Vampires have sort of taken a hit in the modern world. We’ve got the sparkly kind, and the southern kind, and occasionally the European kind, but we know all about them and they’re not terribly frightening anymore. Same goes for werewolves. Golems. Mummies. Ghosts sometimes get away with still being scary, but that depends heavily on who’s telling the story (I’m looking at you, Insidious and Paranormal Activity 3) or failing to do so (Paranormal Activity 4). By and large, the monsters of yesteryear have lost their teeth for us, we savvy modern worlders who know so much.

But we have a need for monsters. Not the human kind, which I’m pretty sure we’d all be happier to be without. No, the real monsters, the other lurking in the shadows or hiding in plain sight, the otherworldly presence that we can define ourselves against. Something that is not, has never been, or is no longer human. Something we don’t understand, something we can challenge ourselves against, something worthy of nightmares.

With the gentrification of the classics, the children of the Information Age decided they were going to make up their own, and so they did. Cobbled together from the dark corners of the internet, an entire mythology was crafted, a pattern of behavior that has captured the minds of those in the know.

Slithering through the shadowy places just outside of civilized societies, skirting the borders of it – asylums, forests, even parks. Welcomed by the children that can see it and invisible to those that it does not want to be found by, spreading sickness, disease, madness. A faceless figure in a suit who haunts and terrorizes from one age to the next, a passive-aggressive monstrosity that cannot be understood or reasoned with. Slenderman.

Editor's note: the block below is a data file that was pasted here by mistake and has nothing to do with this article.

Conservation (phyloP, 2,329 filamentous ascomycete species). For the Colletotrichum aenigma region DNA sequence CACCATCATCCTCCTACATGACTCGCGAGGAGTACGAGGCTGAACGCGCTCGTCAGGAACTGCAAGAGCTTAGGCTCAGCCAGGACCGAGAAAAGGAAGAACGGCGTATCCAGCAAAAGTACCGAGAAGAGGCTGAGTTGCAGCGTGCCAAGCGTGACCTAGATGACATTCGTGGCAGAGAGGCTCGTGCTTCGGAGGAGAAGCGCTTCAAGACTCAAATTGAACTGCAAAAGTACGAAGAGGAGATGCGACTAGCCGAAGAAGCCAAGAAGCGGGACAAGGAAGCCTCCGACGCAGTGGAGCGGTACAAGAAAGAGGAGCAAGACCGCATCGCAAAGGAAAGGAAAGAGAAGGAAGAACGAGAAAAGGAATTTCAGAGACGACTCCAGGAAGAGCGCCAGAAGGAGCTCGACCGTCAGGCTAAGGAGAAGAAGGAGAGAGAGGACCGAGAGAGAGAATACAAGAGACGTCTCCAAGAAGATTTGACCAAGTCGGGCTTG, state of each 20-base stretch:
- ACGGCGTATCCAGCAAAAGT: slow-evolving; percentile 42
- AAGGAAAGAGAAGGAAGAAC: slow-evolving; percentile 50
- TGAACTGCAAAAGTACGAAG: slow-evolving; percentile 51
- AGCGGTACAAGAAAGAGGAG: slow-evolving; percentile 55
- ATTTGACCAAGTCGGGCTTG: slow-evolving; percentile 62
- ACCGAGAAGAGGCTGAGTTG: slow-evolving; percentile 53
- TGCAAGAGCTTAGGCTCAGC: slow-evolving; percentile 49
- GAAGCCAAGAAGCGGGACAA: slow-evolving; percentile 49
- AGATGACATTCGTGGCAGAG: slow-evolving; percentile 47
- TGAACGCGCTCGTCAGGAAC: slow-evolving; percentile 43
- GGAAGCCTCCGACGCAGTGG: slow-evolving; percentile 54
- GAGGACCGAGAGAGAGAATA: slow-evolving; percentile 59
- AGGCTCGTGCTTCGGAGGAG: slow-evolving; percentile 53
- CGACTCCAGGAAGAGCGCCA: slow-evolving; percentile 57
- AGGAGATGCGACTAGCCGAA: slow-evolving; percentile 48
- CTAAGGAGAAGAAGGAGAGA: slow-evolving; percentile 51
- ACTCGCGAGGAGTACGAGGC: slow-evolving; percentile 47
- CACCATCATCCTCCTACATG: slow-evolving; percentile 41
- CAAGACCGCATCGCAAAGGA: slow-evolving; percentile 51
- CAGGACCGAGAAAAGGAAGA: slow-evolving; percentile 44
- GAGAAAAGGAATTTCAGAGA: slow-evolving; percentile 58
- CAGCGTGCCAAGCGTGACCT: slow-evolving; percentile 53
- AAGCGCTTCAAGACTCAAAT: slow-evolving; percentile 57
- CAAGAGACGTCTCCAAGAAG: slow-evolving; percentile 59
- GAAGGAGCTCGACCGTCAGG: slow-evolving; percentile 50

Monsters reflect the worlds and eras they come from. Vampires live in defiance of man and god. Faeries are the wildest excesses of lust and libido, werewolves unfettered rage. Ghosts the fear of leaving things undone, the various golems the terror of leaving life behind – something we all must do – a soulless effort to escape the ever present and inescapable specter of Death.

In the Cold War we had various giant monsters, representing the consequences of nuclear war, and various extra-terrestrial critters representing the destruction of native cultures by alien ones. The Industrial Age popularized the zombie, the mindless and soulless consumer. The seventies and eighties saw the rise of slashers, monsters that killed in spite of the trappings of greed, in spite of self knowledge.

Given what we know of the Information Age, why does Slenderman work when so many others monsters have failed to thrive or fill the niche that Slenderman occupies?

In the world of the Information Age, every little thing you could ever want to know is at your fingertips. Slenderman takes away all information and defies explanation. It’s impossible to guess at the monster’s motives because his actions seem counter-intuitive to his victims. He robs memory, identity, information, and toys with his victims precisely because they don’t know how to attack him.

Lies don’t work on him, and he seems so far removed from the paradigm shift happening around him that it’s hard to guess if he’s even cognizant of it – or even cognizant at all. Politics mean nothing to him, location means nothing to him, he comes and goes where he will and cannot be stopped. If he notices you then there is nothing you can do to help yourself, and he spreads like a virus, a seething darkness that infects lives.

And you can’t fight what you don’t understand. In an age where understanding is as easy is a Google-search, Slenderman takes that tool away from you. He keeps you in the dark and robs you of your ability to think, to reason, to seek out knowing. His efforts and desires are as alien to us as we must seem to those still living in the Industrial Age, but while Slenderman represents a lurking death in the future, those living in the past represent a very real death from the past, trying to smother things they don’t understand.

No wonder, then. No wonder that he is the perfect terror for the Information Age.

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